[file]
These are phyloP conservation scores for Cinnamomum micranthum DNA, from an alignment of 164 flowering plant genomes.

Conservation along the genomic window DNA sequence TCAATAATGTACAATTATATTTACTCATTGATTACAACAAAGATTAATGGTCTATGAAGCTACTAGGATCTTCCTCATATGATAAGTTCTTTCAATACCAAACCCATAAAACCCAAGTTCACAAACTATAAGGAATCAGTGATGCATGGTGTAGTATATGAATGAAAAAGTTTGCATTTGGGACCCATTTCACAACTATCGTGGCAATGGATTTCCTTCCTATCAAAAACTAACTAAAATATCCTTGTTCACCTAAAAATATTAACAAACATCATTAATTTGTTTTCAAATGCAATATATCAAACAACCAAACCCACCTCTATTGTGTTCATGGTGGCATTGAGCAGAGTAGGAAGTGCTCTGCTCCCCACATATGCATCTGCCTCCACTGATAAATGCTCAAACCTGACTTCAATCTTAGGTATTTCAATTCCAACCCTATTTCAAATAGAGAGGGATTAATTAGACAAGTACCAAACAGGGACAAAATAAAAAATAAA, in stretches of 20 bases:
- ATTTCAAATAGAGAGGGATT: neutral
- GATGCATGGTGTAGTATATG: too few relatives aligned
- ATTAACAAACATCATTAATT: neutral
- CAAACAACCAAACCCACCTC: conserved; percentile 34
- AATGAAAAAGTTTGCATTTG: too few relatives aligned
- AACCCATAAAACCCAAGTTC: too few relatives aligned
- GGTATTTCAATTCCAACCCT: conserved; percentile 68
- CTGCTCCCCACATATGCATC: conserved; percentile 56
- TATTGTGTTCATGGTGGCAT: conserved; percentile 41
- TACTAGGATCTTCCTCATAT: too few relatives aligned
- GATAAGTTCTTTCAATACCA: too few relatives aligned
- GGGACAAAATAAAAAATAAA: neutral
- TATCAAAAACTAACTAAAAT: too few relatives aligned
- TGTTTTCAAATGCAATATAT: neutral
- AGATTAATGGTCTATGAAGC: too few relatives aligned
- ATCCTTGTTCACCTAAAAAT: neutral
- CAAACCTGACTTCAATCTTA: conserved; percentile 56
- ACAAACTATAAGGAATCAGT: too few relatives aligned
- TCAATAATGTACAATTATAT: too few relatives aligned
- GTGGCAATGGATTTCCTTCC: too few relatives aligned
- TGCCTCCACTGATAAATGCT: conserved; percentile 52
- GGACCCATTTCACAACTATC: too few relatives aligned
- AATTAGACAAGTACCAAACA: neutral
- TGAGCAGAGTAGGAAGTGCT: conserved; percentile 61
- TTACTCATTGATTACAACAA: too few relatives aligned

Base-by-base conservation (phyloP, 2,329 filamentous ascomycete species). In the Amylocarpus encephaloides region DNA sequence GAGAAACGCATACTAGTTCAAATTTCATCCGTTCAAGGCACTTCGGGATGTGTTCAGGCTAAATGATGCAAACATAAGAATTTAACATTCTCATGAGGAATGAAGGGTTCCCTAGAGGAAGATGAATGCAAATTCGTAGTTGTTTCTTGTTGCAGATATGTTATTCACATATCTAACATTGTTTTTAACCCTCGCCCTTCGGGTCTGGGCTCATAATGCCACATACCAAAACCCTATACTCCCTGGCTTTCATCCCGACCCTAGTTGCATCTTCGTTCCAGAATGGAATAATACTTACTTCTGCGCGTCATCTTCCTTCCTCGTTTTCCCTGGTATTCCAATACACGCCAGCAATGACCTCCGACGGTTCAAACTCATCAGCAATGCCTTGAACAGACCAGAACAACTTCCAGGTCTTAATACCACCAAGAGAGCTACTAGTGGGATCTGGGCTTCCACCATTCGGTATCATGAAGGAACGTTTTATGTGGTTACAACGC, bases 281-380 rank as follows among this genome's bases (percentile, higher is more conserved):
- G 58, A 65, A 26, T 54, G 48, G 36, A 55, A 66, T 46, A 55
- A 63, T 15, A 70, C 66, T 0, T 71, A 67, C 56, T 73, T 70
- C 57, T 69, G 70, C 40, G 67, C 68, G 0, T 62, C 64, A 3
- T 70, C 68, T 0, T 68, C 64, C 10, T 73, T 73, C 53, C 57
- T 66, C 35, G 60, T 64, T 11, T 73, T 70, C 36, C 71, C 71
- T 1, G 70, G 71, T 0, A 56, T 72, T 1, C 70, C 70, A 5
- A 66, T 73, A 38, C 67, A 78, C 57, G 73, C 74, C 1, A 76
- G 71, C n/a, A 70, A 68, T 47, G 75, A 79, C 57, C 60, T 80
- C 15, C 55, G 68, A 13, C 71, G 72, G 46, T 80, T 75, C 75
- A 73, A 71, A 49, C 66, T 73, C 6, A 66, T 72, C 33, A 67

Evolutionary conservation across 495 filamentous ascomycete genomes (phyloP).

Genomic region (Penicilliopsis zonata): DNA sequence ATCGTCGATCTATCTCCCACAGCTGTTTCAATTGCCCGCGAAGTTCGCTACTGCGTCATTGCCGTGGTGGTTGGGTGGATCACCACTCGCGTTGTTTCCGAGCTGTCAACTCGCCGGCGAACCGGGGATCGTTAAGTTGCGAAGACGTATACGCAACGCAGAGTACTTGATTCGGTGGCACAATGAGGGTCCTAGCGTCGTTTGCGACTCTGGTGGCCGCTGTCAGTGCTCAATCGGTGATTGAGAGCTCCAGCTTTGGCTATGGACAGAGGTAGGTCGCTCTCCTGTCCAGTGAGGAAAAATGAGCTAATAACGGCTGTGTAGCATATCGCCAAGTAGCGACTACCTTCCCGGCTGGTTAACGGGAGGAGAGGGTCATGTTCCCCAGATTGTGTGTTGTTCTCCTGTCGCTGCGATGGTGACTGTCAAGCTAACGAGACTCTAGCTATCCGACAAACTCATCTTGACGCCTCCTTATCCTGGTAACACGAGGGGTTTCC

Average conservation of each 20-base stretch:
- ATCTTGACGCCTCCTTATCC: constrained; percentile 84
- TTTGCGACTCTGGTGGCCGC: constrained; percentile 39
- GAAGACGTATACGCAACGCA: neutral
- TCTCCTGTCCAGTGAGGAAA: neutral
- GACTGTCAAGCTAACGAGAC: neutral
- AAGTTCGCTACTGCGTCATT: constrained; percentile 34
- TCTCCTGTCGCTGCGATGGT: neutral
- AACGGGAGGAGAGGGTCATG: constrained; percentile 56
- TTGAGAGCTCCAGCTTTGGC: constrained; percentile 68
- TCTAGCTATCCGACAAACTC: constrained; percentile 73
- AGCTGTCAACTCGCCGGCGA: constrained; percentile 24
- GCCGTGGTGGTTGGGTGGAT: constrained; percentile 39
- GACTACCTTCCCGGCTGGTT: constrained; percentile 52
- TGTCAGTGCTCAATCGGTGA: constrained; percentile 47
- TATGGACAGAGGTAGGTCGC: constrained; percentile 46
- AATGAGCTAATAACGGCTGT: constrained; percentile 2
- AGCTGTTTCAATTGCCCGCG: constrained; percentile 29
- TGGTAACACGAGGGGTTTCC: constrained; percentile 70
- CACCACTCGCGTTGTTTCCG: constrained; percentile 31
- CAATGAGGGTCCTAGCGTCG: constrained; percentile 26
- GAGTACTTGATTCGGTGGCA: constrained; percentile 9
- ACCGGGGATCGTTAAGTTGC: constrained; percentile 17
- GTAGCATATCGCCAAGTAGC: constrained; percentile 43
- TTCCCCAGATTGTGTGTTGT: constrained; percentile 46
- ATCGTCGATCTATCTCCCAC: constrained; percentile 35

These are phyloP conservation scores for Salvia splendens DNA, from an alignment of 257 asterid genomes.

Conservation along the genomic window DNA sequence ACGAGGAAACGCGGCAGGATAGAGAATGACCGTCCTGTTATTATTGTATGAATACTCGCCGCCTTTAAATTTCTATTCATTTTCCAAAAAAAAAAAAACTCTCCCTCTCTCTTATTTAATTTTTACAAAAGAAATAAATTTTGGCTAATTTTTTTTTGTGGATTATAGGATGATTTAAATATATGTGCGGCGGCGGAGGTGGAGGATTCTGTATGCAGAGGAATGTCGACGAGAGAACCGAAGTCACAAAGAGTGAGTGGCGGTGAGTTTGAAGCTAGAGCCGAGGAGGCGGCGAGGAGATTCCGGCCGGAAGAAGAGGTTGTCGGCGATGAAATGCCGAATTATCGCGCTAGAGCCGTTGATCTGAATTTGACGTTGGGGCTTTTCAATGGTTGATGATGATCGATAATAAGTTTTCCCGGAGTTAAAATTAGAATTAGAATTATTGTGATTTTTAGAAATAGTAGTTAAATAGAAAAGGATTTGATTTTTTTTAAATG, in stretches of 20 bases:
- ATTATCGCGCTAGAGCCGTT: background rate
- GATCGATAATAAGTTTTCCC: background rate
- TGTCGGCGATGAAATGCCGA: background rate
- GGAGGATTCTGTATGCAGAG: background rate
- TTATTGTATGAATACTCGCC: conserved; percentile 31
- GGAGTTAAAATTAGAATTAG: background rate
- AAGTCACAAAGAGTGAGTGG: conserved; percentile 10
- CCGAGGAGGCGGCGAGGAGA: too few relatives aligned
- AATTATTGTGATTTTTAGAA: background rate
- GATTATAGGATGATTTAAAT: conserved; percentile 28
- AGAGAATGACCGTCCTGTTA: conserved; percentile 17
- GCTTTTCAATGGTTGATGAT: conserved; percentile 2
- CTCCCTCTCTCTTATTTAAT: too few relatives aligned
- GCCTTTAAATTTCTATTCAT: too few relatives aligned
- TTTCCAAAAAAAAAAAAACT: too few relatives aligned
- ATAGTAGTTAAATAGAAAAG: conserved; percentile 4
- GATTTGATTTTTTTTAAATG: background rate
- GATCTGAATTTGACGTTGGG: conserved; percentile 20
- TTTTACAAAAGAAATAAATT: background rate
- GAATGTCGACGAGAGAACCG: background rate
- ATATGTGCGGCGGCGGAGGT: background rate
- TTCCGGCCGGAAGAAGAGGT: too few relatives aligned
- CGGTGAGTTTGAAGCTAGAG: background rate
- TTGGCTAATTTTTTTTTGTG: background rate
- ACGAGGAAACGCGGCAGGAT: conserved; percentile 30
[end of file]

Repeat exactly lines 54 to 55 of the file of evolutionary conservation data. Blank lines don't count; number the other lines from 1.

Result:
- GACTACCTTCCCGGCTGGTT: constrained; percentile 52
- TGTCAGTGCTCAATCGGTGA: constrained; percentile 47